Sunday, June 3rd, 2007:
Top Toilet Tips:
Pubs in Helsingborg -
Part Three: The Bishops Arms
For the third part of this series, I took a walk to The Bishops Arms last Friday evening. I was with a friend who was visiting from England. We'd just been to the Charles Dickens for a couple of beers there, when I decided that it was time to go elsewhere to take a closer look at another pub's facilities. The Bishops Arms (or simply "Bishops", as it's more commonly known) is located very centrally. It's a pretty nice place to go for a few beers, although it's fairly pricey; a decent pint costs around 55 Kronor (US$7.90/£4.00/€5.90).
Having said that, the selection of draft lagers
they have is the best in town: And For the homesick Brit,
or the locals or tourists who have yet to visit the UK,
they also have a few decent ales in the pipes as well.And if whisky's your thing,
you won't be disappointed here.All this liquid make me want to go to the toilet.
Don't be shy, come along with me.
How to get to the toilets:
When you enter the pub, you're soon met with a staircase on your left; it's a basement pub. At the bottom of the stairs, veer a bit towards your right - towards the bar - otherwise you'll bump into some chairs or a table. When you're facing the bar, turn left and walk past the little raised seating area, now also to your left. The door to the little toilet corridor is the last one on your right.
Unfortunately, behind each of these doors, we find just a small room, suitable for only one person's relief at a time. Pretty bog standard, so to speak.Although Bishops has gender-allocated facilities, this fact is largely ignored depending on the situation. If you're a bloke and you see that the Gents is occupied, and there's no one else waiting, you go to the Ladies. It's just how it is here (have they no shame?). Makes sense to me.
Tip: There's another (unmarked) door, to the right of the Gents, through which you'll find the "disabled" toilet. I don't mean that the toilet doesn't work; it's actually meant for disabled people (or "mobility-restricted", or "physically challenged", or whatever the current politically correct term is these days).That's just about it for the toilets.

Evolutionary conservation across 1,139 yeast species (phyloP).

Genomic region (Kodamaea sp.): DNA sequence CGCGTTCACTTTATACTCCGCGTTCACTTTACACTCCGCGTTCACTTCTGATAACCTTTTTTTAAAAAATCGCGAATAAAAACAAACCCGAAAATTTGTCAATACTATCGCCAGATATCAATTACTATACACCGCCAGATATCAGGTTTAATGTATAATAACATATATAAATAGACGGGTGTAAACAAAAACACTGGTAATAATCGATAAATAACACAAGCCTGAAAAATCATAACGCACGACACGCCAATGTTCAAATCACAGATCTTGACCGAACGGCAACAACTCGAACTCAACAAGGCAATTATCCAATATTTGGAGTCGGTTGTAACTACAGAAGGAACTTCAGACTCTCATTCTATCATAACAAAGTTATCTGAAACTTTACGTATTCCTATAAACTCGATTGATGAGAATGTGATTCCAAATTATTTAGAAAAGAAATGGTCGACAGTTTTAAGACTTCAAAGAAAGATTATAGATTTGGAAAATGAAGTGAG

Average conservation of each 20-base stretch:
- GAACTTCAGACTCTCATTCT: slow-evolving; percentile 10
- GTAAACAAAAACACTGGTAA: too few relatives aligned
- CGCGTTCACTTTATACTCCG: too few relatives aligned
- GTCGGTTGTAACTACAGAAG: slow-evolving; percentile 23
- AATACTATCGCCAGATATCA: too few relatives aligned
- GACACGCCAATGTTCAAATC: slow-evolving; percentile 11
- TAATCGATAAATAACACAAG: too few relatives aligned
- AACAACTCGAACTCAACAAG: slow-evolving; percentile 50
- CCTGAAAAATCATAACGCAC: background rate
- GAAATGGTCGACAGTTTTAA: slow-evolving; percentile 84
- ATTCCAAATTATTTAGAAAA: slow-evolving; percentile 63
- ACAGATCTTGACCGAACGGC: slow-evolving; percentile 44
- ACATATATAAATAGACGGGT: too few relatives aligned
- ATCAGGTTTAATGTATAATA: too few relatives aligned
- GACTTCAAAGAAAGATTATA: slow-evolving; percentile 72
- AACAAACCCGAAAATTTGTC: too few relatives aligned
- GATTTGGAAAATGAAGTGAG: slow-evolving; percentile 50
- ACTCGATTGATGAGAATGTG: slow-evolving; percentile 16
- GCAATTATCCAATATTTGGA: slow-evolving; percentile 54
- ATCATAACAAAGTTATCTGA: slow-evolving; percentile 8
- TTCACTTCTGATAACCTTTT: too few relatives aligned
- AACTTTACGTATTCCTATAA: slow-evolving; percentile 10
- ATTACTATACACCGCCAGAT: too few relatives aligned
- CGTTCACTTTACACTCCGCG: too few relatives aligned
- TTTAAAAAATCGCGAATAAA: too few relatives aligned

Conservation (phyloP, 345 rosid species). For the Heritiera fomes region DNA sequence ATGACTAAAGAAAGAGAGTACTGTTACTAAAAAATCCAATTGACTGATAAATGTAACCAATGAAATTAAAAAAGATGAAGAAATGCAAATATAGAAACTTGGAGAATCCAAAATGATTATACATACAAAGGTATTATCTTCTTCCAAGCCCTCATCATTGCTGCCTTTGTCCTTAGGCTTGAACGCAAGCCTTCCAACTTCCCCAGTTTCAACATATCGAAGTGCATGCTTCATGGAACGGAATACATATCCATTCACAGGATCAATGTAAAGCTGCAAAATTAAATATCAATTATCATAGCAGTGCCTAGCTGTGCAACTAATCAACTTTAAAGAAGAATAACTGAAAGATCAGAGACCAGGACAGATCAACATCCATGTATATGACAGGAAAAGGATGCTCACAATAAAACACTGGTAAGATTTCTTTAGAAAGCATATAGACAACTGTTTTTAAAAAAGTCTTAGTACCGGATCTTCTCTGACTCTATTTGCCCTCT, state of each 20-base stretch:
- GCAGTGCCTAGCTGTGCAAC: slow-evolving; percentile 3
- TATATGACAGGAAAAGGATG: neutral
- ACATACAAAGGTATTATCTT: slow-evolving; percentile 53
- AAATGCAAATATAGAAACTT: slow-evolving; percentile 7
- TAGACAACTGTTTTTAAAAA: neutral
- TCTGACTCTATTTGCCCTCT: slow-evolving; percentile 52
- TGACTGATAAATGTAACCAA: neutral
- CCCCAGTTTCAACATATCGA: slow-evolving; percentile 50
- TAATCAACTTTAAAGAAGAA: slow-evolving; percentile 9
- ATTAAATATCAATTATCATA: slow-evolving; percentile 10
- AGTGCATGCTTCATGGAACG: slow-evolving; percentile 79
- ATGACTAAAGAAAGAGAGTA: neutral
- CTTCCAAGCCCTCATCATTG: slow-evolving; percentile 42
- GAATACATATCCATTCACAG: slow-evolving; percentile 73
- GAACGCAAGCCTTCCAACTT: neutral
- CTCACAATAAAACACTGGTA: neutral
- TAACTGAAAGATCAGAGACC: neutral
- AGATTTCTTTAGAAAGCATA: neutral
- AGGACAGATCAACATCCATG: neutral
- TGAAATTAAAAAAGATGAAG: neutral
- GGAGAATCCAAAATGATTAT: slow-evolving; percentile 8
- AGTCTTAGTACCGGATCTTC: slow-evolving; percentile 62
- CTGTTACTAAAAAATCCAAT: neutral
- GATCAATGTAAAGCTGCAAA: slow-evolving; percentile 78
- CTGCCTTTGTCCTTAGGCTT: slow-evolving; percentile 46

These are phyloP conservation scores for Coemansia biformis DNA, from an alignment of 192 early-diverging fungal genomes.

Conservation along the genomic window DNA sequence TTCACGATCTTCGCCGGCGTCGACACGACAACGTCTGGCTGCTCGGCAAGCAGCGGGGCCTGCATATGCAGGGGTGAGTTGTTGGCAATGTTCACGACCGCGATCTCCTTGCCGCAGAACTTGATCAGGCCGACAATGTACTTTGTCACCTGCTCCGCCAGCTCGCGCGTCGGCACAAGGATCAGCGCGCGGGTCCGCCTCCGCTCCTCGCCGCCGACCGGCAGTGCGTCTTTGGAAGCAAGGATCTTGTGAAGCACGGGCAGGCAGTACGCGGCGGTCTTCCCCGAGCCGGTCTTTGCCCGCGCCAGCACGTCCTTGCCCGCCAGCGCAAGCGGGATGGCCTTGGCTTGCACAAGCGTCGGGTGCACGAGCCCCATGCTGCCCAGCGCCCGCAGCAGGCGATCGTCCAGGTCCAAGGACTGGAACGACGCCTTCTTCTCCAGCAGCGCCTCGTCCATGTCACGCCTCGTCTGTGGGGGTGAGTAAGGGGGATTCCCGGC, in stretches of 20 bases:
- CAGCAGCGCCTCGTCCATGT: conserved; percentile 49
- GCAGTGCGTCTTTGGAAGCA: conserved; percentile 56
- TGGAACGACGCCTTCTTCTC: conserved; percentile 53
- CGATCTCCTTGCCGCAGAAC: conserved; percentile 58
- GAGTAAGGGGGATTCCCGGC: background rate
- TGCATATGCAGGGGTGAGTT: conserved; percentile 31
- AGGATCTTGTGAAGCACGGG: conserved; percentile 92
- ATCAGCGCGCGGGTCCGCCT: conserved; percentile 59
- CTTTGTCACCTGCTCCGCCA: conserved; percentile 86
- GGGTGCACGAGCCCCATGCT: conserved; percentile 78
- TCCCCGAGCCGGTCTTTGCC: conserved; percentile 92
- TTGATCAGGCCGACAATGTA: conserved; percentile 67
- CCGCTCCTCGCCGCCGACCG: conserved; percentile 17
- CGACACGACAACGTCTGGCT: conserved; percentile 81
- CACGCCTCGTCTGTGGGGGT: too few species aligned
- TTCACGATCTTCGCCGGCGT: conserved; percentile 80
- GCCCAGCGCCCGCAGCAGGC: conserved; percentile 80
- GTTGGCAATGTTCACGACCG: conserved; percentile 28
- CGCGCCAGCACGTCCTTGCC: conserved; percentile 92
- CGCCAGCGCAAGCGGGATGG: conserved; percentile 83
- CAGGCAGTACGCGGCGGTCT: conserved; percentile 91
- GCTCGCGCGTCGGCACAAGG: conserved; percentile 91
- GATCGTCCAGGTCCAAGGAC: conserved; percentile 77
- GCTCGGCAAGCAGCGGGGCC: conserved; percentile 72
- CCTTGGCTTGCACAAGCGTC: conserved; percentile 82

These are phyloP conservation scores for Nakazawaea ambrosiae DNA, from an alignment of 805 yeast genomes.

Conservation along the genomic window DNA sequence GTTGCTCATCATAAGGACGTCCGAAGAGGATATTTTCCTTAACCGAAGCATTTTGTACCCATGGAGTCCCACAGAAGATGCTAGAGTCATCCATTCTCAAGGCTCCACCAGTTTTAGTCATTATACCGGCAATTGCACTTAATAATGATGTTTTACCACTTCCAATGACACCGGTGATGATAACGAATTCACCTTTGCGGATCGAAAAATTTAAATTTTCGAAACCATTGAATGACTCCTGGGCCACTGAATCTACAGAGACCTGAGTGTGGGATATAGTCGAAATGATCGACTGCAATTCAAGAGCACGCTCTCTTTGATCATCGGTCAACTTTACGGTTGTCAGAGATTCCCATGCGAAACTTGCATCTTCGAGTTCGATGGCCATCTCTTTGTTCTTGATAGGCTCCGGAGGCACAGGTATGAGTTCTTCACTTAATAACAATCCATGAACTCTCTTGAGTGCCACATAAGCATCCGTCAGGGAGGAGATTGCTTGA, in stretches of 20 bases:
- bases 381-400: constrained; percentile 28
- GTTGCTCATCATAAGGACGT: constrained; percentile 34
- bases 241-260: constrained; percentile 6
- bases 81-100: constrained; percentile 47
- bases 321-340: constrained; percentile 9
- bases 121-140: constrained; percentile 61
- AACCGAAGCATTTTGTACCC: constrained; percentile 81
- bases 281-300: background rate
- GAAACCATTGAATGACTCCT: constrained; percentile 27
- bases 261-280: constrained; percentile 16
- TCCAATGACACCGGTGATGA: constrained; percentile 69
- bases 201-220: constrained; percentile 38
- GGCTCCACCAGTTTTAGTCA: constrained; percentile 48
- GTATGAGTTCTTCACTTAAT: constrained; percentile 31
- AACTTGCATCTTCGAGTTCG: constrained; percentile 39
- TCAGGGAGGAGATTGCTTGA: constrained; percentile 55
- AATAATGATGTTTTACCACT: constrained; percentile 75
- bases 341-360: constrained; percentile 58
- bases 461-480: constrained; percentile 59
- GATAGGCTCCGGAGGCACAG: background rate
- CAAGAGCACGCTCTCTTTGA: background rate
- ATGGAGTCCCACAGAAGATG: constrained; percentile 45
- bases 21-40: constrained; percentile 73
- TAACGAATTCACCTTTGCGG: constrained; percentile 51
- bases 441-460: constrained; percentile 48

During the summer (all 26 days of it), they also have a terrace, with two sections, at the side of the building.
It's quite nice to sit out there on a warm evening.
It was warm enough to sit there last Friday evening when my mate was visiting, so we did.
But wait - that's not all. To the right of the British bloke (or to his left, actually), there's an odd-looking little booth there. It looks like this:
Guys, you may pee inside there; it's a urinal.
Girls, I'm sure you're welcome there as well, but there's no toilet paper in there, so you may want to bring your own. I can't imagine that it's terribly very hygenic for you to go in there, though. And there's nowhere to dispose of your toilet paper either. Not really fair, is it?
Plus, if you're short, your feet may dangle, and you will need a good sense of balance.
Not recommended after a couple of pints of Bishops Finger (I never fancied the idea of trying Bishops Finger; you don't know where it's been, do you?).
I think that outdoor toilet facilities (like urinals) should be made low enough so that shorter girls can access them without risking their lives and/or dignity, and there should be some little bins available for the disposal of toilet paper. It's time that the Swedish government did something about it. That's what I think.